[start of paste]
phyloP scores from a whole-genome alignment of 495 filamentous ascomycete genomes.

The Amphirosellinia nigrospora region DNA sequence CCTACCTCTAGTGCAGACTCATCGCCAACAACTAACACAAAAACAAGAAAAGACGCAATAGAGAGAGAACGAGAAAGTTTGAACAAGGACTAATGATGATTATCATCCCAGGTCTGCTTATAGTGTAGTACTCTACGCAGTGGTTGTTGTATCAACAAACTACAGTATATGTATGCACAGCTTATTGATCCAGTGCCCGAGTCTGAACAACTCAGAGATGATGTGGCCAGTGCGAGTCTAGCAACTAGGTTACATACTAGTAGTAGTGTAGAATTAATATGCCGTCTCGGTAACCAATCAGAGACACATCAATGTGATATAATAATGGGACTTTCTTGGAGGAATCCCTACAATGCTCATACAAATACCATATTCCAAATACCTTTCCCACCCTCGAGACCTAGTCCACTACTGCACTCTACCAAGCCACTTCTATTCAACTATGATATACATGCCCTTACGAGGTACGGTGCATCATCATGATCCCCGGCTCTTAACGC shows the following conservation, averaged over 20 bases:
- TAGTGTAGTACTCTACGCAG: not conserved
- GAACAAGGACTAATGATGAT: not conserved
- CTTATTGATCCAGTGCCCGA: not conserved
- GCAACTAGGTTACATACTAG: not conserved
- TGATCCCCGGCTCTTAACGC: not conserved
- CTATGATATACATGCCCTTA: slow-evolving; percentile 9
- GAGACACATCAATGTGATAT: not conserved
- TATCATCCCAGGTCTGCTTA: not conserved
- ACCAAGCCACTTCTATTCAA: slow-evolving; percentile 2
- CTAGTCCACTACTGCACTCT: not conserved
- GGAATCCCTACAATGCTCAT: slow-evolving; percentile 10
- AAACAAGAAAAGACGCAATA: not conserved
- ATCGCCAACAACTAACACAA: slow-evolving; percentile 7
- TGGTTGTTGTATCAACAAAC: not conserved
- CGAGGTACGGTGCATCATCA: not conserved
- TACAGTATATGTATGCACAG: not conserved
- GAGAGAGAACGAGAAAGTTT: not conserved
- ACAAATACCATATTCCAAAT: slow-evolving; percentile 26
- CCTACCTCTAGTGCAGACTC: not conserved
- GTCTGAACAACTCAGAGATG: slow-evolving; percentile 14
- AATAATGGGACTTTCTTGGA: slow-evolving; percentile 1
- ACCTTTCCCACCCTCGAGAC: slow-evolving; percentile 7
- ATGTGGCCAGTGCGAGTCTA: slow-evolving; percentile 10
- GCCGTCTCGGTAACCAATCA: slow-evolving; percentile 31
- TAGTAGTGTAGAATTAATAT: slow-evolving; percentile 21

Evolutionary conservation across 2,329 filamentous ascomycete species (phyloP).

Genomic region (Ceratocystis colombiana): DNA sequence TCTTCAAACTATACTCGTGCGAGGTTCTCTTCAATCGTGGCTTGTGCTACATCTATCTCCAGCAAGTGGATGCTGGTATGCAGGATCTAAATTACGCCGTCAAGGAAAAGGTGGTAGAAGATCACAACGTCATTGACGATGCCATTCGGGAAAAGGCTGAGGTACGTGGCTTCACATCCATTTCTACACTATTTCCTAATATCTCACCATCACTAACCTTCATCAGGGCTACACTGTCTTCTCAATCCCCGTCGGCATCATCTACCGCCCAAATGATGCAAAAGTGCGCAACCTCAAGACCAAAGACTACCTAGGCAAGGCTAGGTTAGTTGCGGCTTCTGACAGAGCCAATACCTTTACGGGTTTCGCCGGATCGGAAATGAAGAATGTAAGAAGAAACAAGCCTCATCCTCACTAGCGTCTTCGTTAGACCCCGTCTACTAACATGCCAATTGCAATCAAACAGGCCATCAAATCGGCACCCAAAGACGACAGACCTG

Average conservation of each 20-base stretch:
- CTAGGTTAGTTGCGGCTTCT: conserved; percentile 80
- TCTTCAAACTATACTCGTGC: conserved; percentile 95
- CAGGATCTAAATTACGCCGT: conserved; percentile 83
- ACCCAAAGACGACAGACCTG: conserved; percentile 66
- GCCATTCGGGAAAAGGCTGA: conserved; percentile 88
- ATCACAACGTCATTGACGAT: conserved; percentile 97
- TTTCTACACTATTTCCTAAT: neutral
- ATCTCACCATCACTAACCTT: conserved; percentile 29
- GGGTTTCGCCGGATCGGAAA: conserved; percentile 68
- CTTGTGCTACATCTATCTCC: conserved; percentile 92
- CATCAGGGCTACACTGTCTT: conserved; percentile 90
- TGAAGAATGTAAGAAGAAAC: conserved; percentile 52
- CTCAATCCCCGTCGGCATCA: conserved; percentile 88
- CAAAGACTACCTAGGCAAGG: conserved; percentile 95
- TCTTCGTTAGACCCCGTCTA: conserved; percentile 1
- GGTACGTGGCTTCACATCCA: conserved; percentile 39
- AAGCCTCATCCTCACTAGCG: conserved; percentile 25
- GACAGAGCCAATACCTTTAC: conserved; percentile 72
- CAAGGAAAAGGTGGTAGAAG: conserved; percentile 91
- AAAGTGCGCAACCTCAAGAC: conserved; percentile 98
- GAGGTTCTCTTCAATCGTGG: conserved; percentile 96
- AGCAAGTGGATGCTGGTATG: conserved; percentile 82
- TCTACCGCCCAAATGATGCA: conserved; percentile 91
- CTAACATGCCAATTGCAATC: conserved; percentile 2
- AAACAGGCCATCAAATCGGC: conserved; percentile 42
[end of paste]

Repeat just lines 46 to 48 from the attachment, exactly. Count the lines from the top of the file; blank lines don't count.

- GGTACGTGGCTTCACATCCA: conserved; percentile 39
- AAGCCTCATCCTCACTAGCG: conserved; percentile 25
- GACAGAGCCAATACCTTTAC: conserved; percentile 72